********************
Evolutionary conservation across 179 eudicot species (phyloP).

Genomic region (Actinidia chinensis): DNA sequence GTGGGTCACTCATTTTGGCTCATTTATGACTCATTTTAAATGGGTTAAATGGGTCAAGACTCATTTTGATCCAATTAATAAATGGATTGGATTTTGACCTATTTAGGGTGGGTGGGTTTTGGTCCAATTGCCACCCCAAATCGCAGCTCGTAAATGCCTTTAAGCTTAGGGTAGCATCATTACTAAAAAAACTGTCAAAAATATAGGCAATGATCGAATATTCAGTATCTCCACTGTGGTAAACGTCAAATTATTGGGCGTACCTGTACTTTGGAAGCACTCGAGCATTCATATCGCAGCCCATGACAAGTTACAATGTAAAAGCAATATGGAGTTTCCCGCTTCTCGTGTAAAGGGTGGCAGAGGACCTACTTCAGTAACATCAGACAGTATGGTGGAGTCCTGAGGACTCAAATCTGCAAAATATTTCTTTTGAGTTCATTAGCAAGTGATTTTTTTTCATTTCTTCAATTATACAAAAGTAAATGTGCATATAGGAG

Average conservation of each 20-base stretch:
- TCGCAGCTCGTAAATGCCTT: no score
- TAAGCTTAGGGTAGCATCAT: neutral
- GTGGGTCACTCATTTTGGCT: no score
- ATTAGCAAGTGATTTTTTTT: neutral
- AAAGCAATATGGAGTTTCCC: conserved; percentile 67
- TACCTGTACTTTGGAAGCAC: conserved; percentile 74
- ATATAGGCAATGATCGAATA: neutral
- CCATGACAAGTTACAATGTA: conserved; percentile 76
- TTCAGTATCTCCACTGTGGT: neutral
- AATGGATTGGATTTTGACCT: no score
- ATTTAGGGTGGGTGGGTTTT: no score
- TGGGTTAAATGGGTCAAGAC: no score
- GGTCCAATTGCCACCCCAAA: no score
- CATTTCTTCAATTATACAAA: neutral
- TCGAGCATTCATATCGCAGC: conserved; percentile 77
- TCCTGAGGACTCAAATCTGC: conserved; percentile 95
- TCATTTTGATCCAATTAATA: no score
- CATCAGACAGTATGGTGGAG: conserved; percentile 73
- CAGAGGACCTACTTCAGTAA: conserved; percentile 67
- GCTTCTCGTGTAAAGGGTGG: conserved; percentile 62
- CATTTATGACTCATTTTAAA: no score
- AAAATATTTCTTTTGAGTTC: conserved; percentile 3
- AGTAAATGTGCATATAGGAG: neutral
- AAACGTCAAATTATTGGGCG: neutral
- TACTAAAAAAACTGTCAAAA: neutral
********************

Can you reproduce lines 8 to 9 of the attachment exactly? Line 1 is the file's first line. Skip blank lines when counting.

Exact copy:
- AAAGCAATATGGAGTTTCCC: conserved; percentile 67
- TACCTGTACTTTGGAAGCAC: conserved; percentile 74